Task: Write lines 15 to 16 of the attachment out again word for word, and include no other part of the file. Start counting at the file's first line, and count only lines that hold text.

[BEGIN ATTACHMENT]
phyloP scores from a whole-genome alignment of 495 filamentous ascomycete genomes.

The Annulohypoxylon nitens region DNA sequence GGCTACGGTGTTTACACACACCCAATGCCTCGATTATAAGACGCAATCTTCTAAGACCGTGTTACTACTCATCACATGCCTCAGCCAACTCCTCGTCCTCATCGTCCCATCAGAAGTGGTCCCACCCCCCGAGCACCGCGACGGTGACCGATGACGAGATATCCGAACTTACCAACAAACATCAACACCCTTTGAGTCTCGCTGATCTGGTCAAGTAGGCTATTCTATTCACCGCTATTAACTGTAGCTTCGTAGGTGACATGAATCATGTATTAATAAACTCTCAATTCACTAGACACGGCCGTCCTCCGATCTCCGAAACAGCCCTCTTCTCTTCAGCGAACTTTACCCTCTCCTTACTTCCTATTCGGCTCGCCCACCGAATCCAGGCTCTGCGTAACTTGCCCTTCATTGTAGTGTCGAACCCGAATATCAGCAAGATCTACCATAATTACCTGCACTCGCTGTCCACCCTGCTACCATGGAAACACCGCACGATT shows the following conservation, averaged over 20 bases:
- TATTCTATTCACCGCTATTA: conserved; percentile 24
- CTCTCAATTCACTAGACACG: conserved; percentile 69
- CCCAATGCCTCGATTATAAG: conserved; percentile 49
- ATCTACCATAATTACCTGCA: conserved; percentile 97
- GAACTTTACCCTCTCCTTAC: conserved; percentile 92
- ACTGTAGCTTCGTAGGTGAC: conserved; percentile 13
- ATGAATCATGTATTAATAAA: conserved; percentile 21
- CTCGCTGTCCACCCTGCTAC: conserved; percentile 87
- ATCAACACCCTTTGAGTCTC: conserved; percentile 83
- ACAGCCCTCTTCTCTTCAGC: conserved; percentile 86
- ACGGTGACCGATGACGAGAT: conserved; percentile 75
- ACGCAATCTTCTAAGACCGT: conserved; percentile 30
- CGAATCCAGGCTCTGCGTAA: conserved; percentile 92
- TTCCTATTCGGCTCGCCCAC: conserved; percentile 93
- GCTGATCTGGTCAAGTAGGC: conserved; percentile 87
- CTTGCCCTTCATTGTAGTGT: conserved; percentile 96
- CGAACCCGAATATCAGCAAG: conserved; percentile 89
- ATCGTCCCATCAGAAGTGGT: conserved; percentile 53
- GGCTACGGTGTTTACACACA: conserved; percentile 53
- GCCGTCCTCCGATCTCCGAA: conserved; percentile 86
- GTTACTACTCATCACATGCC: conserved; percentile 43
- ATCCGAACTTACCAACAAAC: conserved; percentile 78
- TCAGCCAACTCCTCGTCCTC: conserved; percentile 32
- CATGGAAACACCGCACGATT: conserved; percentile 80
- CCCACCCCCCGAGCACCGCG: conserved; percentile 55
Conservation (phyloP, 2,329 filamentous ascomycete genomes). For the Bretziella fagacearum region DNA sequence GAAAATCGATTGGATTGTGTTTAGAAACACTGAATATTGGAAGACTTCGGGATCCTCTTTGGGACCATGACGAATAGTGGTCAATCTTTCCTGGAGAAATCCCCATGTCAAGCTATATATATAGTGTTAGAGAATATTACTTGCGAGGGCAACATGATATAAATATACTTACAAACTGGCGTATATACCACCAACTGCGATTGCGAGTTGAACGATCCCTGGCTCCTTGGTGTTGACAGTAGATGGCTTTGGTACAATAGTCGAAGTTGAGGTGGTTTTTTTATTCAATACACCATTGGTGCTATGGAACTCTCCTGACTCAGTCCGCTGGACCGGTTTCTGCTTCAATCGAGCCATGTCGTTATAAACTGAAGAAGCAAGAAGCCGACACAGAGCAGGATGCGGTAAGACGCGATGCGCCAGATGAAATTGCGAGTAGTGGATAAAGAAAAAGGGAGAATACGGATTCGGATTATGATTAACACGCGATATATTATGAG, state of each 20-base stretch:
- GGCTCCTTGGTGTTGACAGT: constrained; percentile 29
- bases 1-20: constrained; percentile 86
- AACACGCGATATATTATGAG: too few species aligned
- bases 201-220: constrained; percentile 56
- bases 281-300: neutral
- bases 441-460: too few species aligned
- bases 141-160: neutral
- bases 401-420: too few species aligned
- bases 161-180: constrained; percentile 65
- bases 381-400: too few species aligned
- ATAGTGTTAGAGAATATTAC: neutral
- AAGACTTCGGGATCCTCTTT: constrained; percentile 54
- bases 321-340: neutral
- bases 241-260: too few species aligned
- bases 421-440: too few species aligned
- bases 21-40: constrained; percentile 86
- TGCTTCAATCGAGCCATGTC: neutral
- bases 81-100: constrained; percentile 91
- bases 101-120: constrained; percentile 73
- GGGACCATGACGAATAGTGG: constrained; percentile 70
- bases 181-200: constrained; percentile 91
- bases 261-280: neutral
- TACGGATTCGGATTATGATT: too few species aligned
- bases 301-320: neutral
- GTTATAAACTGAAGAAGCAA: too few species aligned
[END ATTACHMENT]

- CGAATCCAGGCTCTGCGTAA: conserved; percentile 92
- TTCCTATTCGGCTCGCCCAC: conserved; percentile 93